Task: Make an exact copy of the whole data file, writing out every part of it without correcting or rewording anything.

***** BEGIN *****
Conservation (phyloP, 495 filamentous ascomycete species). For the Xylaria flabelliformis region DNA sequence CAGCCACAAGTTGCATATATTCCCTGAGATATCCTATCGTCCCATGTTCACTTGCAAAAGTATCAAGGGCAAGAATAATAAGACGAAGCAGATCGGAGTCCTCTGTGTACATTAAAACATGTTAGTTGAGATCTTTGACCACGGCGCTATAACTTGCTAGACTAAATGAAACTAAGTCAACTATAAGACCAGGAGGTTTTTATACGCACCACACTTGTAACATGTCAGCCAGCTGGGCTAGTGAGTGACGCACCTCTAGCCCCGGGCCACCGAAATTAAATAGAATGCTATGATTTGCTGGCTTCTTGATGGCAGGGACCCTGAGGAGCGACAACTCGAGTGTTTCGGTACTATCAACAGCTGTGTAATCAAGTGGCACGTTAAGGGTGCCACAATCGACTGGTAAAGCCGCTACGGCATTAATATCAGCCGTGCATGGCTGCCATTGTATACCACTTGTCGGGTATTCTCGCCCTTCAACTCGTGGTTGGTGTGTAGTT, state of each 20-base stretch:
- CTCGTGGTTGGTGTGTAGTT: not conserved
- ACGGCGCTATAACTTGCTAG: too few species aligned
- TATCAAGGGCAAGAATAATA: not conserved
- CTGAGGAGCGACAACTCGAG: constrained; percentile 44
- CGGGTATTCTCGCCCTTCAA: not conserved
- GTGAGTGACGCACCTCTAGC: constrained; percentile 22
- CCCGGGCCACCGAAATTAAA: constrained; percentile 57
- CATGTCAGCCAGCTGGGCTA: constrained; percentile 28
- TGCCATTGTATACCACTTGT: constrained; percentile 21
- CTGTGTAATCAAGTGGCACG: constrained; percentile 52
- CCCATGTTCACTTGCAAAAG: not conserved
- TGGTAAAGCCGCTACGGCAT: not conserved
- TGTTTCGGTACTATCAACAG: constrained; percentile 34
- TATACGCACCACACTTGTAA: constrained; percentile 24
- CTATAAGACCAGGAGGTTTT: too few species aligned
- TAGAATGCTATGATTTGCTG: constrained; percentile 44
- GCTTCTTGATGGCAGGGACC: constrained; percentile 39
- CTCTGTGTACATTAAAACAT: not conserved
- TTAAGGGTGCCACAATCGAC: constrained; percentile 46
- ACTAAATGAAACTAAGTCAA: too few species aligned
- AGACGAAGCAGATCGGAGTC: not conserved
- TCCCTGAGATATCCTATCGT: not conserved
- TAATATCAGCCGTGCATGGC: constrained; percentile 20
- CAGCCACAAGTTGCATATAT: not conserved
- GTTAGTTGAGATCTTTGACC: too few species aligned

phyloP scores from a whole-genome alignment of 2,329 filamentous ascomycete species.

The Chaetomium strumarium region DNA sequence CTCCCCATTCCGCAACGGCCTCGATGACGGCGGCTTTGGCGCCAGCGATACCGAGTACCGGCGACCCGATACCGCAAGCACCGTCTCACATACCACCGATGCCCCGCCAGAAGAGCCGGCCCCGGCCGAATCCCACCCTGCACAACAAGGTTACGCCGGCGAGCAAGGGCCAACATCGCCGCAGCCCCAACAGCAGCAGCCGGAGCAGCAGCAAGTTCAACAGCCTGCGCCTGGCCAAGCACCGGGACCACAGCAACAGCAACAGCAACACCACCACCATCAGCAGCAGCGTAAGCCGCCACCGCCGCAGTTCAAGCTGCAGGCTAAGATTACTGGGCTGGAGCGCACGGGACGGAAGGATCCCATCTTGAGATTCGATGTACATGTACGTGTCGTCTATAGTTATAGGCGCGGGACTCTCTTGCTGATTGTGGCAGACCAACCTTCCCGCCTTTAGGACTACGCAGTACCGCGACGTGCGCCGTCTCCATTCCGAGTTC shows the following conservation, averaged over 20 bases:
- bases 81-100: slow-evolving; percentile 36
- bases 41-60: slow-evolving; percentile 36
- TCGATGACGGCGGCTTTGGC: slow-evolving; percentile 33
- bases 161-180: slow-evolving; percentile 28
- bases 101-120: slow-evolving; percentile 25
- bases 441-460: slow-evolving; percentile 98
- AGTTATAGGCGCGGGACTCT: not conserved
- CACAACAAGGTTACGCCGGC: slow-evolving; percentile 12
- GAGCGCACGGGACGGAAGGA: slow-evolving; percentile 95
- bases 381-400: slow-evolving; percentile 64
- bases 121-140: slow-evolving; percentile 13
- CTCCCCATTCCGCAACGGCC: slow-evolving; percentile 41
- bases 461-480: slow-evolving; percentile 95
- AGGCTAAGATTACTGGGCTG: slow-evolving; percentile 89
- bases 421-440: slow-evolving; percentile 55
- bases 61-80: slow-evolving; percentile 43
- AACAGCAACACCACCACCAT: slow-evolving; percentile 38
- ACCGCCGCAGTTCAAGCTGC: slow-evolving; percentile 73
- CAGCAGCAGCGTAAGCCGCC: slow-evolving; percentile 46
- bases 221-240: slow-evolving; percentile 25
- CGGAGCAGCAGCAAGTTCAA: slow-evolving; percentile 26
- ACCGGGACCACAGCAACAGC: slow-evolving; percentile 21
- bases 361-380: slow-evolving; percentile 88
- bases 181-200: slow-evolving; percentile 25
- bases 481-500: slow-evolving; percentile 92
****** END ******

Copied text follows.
Conservation (phyloP, 495 filamentous ascomycete species). For the Xylaria flabelliformis region DNA sequence CAGCCACAAGTTGCATATATTCCCTGAGATATCCTATCGTCCCATGTTCACTTGCAAAAGTATCAAGGGCAAGAATAATAAGACGAAGCAGATCGGAGTCCTCTGTGTACATTAAAACATGTTAGTTGAGATCTTTGACCACGGCGCTATAACTTGCTAGACTAAATGAAACTAAGTCAACTATAAGACCAGGAGGTTTTTATACGCACCACACTTGTAACATGTCAGCCAGCTGGGCTAGTGAGTGACGCACCTCTAGCCCCGGGCCACCGAAATTAAATAGAATGCTATGATTTGCTGGCTTCTTGATGGCAGGGACCCTGAGGAGCGACAACTCGAGTGTTTCGGTACTATCAACAGCTGTGTAATCAAGTGGCACGTTAAGGGTGCCACAATCGACTGGTAAAGCCGCTACGGCATTAATATCAGCCGTGCATGGCTGCCATTGTATACCACTTGTCGGGTATTCTCGCCCTTCAACTCGTGGTTGGTGTGTAGTT, state of each 20-base stretch:
- CTCGTGGTTGGTGTGTAGTT: not conserved
- ACGGCGCTATAACTTGCTAG: too few species aligned
- TATCAAGGGCAAGAATAATA: not conserved
- CTGAGGAGCGACAACTCGAG: constrained; percentile 44
- CGGGTATTCTCGCCCTTCAA: not conserved
- GTGAGTGACGCACCTCTAGC: constrained; percentile 22
- CCCGGGCCACCGAAATTAAA: constrained; percentile 57
- CATGTCAGCCAGCTGGGCTA: constrained; percentile 28
- TGCCATTGTATACCACTTGT: constrained; percentile 21
- CTGTGTAATCAAGTGGCACG: constrained; percentile 52
- CCCATGTTCACTTGCAAAAG: not conserved
- TGGTAAAGCCGCTACGGCAT: not conserved
- TGTTTCGGTACTATCAACAG: constrained; percentile 34
- TATACGCACCACACTTGTAA: constrained; percentile 24
- CTATAAGACCAGGAGGTTTT: too few species aligned
- TAGAATGCTATGATTTGCTG: constrained; percentile 44
- GCTTCTTGATGGCAGGGACC: constrained; percentile 39
- CTCTGTGTACATTAAAACAT: not conserved
- TTAAGGGTGCCACAATCGAC: constrained; percentile 46
- ACTAAATGAAACTAAGTCAA: too few species aligned
- AGACGAAGCAGATCGGAGTC: not conserved
- TCCCTGAGATATCCTATCGT: not conserved
- TAATATCAGCCGTGCATGGC: constrained; percentile 20
- CAGCCACAAGTTGCATATAT: not conserved
- GTTAGTTGAGATCTTTGACC: too few species aligned

phyloP scores from a whole-genome alignment of 2,329 filamentous ascomycete species.

The Chaetomium strumarium region DNA sequence CTCCCCATTCCGCAACGGCCTCGATGACGGCGGCTTTGGCGCCAGCGATACCGAGTACCGGCGACCCGATACCGCAAGCACCGTCTCACATACCACCGATGCCCCGCCAGAAGAGCCGGCCCCGGCCGAATCCCACCCTGCACAACAAGGTTACGCCGGCGAGCAAGGGCCAACATCGCCGCAGCCCCAACAGCAGCAGCCGGAGCAGCAGCAAGTTCAACAGCCTGCGCCTGGCCAAGCACCGGGACCACAGCAACAGCAACAGCAACACCACCACCATCAGCAGCAGCGTAAGCCGCCACCGCCGCAGTTCAAGCTGCAGGCTAAGATTACTGGGCTGGAGCGCACGGGACGGAAGGATCCCATCTTGAGATTCGATGTACATGTACGTGTCGTCTATAGTTATAGGCGCGGGACTCTCTTGCTGATTGTGGCAGACCAACCTTCCCGCCTTTAGGACTACGCAGTACCGCGACGTGCGCCGTCTCCATTCCGAGTTC shows the following conservation, averaged over 20 bases:
- bases 81-100: slow-evolving; percentile 36
- bases 41-60: slow-evolving; percentile 36
- TCGATGACGGCGGCTTTGGC: slow-evolving; percentile 33
- bases 161-180: slow-evolving; percentile 28
- bases 101-120: slow-evolving; percentile 25
- bases 441-460: slow-evolving; percentile 98
- AGTTATAGGCGCGGGACTCT: not conserved
- CACAACAAGGTTACGCCGGC: slow-evolving; percentile 12
- GAGCGCACGGGACGGAAGGA: slow-evolving; percentile 95
- bases 381-400: slow-evolving; percentile 64
- bases 121-140: slow-evolving; percentile 13
- CTCCCCATTCCGCAACGGCC: slow-evolving; percentile 41
- bases 461-480: slow-evolving; percentile 95
- AGGCTAAGATTACTGGGCTG: slow-evolving; percentile 89
- bases 421-440: slow-evolving; percentile 55
- bases 61-80: slow-evolving; percentile 43
- AACAGCAACACCACCACCAT: slow-evolving; percentile 38
- ACCGCCGCAGTTCAAGCTGC: slow-evolving; percentile 73
- CAGCAGCAGCGTAAGCCGCC: slow-evolving; percentile 46
- bases 221-240: slow-evolving; percentile 25
- CGGAGCAGCAGCAAGTTCAA: slow-evolving; percentile 26
- ACCGGGACCACAGCAACAGC: slow-evolving; percentile 21
- bases 361-380: slow-evolving; percentile 88
- bases 181-200: slow-evolving; percentile 25
- bases 481-500: slow-evolving; percentile 92